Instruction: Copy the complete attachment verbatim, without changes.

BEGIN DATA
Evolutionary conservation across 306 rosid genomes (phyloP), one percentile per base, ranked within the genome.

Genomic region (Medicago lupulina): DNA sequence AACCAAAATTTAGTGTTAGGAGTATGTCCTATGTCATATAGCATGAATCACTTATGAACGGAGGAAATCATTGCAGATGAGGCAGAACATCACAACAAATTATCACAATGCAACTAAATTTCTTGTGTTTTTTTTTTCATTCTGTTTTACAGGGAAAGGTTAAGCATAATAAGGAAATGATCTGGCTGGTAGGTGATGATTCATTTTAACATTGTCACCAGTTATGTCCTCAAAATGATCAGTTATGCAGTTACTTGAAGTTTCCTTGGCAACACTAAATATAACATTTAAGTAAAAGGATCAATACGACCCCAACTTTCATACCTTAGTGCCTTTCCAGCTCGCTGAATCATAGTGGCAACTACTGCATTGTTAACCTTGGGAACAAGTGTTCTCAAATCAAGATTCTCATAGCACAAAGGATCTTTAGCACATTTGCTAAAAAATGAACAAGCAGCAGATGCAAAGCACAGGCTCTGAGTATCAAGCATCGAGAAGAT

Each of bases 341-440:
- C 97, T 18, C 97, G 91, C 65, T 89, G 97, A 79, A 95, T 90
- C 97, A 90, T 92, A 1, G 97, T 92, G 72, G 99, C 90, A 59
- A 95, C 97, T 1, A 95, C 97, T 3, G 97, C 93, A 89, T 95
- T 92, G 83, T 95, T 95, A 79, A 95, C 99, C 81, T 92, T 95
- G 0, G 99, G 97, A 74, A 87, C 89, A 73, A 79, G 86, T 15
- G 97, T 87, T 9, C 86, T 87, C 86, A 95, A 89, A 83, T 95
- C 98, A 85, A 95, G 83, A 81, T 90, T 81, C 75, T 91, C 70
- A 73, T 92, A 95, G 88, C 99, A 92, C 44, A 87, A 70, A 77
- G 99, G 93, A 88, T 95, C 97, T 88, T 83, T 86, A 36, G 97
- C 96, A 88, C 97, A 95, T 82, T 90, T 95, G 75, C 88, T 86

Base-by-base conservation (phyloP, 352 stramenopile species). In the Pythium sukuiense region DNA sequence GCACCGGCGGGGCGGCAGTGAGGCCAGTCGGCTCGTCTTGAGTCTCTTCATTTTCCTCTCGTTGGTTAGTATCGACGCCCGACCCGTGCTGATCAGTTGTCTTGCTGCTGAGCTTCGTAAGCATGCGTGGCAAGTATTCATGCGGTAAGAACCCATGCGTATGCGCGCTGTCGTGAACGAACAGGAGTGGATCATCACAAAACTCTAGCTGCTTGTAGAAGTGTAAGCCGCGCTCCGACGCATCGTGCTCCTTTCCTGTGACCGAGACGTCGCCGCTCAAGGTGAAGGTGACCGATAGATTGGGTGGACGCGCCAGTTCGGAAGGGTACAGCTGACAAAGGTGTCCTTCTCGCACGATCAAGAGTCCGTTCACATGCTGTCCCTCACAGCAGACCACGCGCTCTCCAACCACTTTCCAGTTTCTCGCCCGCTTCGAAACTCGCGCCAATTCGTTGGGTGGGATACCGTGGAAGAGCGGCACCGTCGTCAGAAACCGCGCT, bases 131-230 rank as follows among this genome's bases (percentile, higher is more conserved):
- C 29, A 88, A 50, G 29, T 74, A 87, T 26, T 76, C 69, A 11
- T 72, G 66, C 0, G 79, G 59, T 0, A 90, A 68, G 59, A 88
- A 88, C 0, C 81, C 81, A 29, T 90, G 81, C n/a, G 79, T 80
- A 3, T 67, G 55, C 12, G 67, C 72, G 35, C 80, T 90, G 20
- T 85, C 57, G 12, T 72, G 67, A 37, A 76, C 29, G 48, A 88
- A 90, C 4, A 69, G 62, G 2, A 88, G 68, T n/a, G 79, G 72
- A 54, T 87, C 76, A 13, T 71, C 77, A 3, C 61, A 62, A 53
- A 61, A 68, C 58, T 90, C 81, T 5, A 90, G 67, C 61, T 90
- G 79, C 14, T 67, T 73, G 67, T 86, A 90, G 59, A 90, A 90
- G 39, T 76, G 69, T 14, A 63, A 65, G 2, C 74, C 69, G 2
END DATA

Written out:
Evolutionary conservation across 306 rosid genomes (phyloP), one percentile per base, ranked within the genome.

Genomic region (Medicago lupulina): DNA sequence AACCAAAATTTAGTGTTAGGAGTATGTCCTATGTCATATAGCATGAATCACTTATGAACGGAGGAAATCATTGCAGATGAGGCAGAACATCACAACAAATTATCACAATGCAACTAAATTTCTTGTGTTTTTTTTTTCATTCTGTTTTACAGGGAAAGGTTAAGCATAATAAGGAAATGATCTGGCTGGTAGGTGATGATTCATTTTAACATTGTCACCAGTTATGTCCTCAAAATGATCAGTTATGCAGTTACTTGAAGTTTCCTTGGCAACACTAAATATAACATTTAAGTAAAAGGATCAATACGACCCCAACTTTCATACCTTAGTGCCTTTCCAGCTCGCTGAATCATAGTGGCAACTACTGCATTGTTAACCTTGGGAACAAGTGTTCTCAAATCAAGATTCTCATAGCACAAAGGATCTTTAGCACATTTGCTAAAAAATGAACAAGCAGCAGATGCAAAGCACAGGCTCTGAGTATCAAGCATCGAGAAGAT

Each of bases 341-440:
- C 97, T 18, C 97, G 91, C 65, T 89, G 97, A 79, A 95, T 90
- C 97, A 90, T 92, A 1, G 97, T 92, G 72, G 99, C 90, A 59
- A 95, C 97, T 1, A 95, C 97, T 3, G 97, C 93, A 89, T 95
- T 92, G 83, T 95, T 95, A 79, A 95, C 99, C 81, T 92, T 95
- G 0, G 99, G 97, A 74, A 87, C 89, A 73, A 79, G 86, T 15
- G 97, T 87, T 9, C 86, T 87, C 86, A 95, A 89, A 83, T 95
- C 98, A 85, A 95, G 83, A 81, T 90, T 81, C 75, T 91, C 70
- A 73, T 92, A 95, G 88, C 99, A 92, C 44, A 87, A 70, A 77
- G 99, G 93, A 88, T 95, C 97, T 88, T 83, T 86, A 36, G 97
- C 96, A 88, C 97, A 95, T 82, T 90, T 95, G 75, C 88, T 86

Base-by-base conservation (phyloP, 352 stramenopile species). In the Pythium sukuiense region DNA sequence GCACCGGCGGGGCGGCAGTGAGGCCAGTCGGCTCGTCTTGAGTCTCTTCATTTTCCTCTCGTTGGTTAGTATCGACGCCCGACCCGTGCTGATCAGTTGTCTTGCTGCTGAGCTTCGTAAGCATGCGTGGCAAGTATTCATGCGGTAAGAACCCATGCGTATGCGCGCTGTCGTGAACGAACAGGAGTGGATCATCACAAAACTCTAGCTGCTTGTAGAAGTGTAAGCCGCGCTCCGACGCATCGTGCTCCTTTCCTGTGACCGAGACGTCGCCGCTCAAGGTGAAGGTGACCGATAGATTGGGTGGACGCGCCAGTTCGGAAGGGTACAGCTGACAAAGGTGTCCTTCTCGCACGATCAAGAGTCCGTTCACATGCTGTCCCTCACAGCAGACCACGCGCTCTCCAACCACTTTCCAGTTTCTCGCCCGCTTCGAAACTCGCGCCAATTCGTTGGGTGGGATACCGTGGAAGAGCGGCACCGTCGTCAGAAACCGCGCT, bases 131-230 rank as follows among this genome's bases (percentile, higher is more conserved):
- C 29, A 88, A 50, G 29, T 74, A 87, T 26, T 76, C 69, A 11
- T 72, G 66, C 0, G 79, G 59, T 0, A 90, A 68, G 59, A 88
- A 88, C 0, C 81, C 81, A 29, T 90, G 81, C n/a, G 79, T 80
- A 3, T 67, G 55, C 12, G 67, C 72, G 35, C 80, T 90, G 20
- T 85, C 57, G 12, T 72, G 67, A 37, A 76, C 29, G 48, A 88
- A 90, C 4, A 69, G 62, G 2, A 88, G 68, T n/a, G 79, G 72
- A 54, T 87, C 76, A 13, T 71, C 77, A 3, C 61, A 62, A 53
- A 61, A 68, C 58, T 90, C 81, T 5, A 90, G 67, C 61, T 90
- G 79, C 14, T 67, T 73, G 67, T 86, A 90, G 59, A 90, A 90
- G 39, T 76, G 69, T 14, A 63, A 65, G 2, C 74, C 69, G 2